Australian and Indonesian groups call for illegal timber ban
Social justice, environment and international development organisations have echoed an Indonesian call on the Australia Government to fulfil its 2007 election promise to ban imports of illegal timber.
Key civil society organisations in Indonesia, led by the country’s peak environment group WALHI (Indonesian Environmental Forum) and including members of the Indonesian Coalition Against Forestry Mafia, have delivered a letter to the Australian Embassy in Jakarta asking PM Julia Gillard to stop allowing illegally logged timber into Australia.
Indonesian President Susilo Bambang Yudhoyono has classified illegal logging as an organised crime and commissioned Indonesia’s Anti-Mafia Taskforce to tackle the problem.
“The most effective way for Australia to help stamp out illegal logging in Indonesia is by banning the import and sale of timber products that cannot be independently certified as legally and sustainably sourced,” said ACF executive director Don Henry. “Australia is lagging behind other OECD countries in acting on this issue,” he said.
In May 2008, the US instituted a ban by amending the Lacey Act. And early this month the European Parliament voted overwhelmingly to ban illegal timber.
World Vision Australia CEO Rev Tim Costello said: “World Vision works with poor communities who are dependent on forest resources to get by. Forest degradation and illegal logging destroy livelihoods and food sources making it harder for poor families to survive,” World Vision CEO Rev Tim Costello said.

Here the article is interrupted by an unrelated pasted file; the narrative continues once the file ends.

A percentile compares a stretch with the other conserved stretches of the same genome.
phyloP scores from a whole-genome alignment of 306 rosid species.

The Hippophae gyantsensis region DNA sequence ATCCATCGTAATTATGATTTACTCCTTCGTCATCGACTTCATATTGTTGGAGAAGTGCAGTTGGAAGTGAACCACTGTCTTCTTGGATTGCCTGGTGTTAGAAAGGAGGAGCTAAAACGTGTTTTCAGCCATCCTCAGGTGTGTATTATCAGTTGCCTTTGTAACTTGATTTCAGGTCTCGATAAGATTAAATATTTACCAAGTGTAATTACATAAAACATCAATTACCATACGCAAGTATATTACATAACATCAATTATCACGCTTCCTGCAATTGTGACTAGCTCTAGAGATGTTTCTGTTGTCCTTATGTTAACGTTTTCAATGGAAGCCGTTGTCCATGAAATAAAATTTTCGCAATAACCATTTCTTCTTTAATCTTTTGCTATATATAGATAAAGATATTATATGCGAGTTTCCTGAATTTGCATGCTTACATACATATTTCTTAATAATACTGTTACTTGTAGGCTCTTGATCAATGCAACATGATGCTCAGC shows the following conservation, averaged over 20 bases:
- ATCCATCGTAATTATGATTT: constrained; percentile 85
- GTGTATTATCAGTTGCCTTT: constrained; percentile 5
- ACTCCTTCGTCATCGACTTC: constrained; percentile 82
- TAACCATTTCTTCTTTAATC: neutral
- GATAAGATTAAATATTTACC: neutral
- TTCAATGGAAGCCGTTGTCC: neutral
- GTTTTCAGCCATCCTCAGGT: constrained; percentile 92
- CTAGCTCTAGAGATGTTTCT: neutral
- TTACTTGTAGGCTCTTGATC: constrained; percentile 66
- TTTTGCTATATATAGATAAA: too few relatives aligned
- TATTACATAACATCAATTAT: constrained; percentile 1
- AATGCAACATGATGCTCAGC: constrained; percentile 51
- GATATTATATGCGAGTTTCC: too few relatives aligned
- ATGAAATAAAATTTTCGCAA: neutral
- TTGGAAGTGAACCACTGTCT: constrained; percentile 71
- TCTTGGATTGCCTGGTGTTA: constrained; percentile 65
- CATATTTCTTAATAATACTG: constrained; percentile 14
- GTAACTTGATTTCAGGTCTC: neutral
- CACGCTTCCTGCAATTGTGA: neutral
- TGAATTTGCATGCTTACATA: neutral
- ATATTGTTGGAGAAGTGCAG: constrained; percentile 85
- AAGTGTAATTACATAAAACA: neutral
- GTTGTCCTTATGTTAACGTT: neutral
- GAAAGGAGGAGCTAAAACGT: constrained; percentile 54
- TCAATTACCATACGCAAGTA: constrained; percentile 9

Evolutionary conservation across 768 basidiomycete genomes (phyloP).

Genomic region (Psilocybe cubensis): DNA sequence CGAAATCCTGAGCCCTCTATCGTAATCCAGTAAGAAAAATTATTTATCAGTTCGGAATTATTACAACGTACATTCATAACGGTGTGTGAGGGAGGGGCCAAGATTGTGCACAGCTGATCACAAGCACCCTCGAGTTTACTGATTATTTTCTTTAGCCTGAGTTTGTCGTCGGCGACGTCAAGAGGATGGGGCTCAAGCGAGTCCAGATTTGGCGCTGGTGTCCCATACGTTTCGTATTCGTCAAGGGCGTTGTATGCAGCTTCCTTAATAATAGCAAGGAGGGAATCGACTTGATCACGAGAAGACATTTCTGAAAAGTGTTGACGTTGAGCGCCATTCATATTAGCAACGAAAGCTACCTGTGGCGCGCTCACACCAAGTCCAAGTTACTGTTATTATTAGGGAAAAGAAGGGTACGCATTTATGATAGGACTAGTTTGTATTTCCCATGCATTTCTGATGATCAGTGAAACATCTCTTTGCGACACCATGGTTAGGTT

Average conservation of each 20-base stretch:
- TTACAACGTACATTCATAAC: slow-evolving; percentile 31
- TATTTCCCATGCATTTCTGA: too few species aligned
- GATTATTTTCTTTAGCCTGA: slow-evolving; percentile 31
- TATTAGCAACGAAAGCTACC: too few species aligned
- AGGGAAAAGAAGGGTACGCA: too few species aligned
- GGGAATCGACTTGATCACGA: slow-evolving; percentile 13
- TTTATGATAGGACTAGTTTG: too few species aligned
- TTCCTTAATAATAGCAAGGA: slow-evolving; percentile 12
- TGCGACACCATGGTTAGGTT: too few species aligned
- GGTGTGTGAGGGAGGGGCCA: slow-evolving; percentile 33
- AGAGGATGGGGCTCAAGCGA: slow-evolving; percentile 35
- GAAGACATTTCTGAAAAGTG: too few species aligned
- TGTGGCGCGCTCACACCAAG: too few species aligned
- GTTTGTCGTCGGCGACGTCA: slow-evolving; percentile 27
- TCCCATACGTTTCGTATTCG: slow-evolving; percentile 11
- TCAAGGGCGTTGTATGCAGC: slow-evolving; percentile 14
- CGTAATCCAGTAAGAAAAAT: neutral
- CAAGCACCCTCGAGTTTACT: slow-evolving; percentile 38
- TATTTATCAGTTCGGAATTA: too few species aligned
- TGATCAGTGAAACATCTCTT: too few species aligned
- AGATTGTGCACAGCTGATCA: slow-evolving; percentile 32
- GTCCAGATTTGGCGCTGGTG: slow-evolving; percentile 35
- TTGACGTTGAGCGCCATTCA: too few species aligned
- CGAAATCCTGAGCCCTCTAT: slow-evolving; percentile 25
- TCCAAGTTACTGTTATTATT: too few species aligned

“If the Australian Government banned illegal timber imports into the country, poor communities in our region would have a better chance at establishing decent livelihoods and Australian consumers could be sure they were buying sustainable products,” Rev Costello said.
Dr Mark Zirnsak, spokesperson for the Uniting Church in Victoria and Tasmania, said: “The Australian Government needs to take regulatory action to address illegal logging to send a clear signal that it is committed to the fight against corruption globally and that as a country we do not seek to profit from orruption through the lower prices it delivers to consumers.”
Every year around $452 million worth of illegal timber is imported into Australia.
Michael Kennedy of Humane Society International said: “With a federal election looming, the Government is running out of time to implement its 2007 election promise. A ban is urgently needed to help save rainforest species like the orangutan and curb deforestation, a major contributor to climate change.”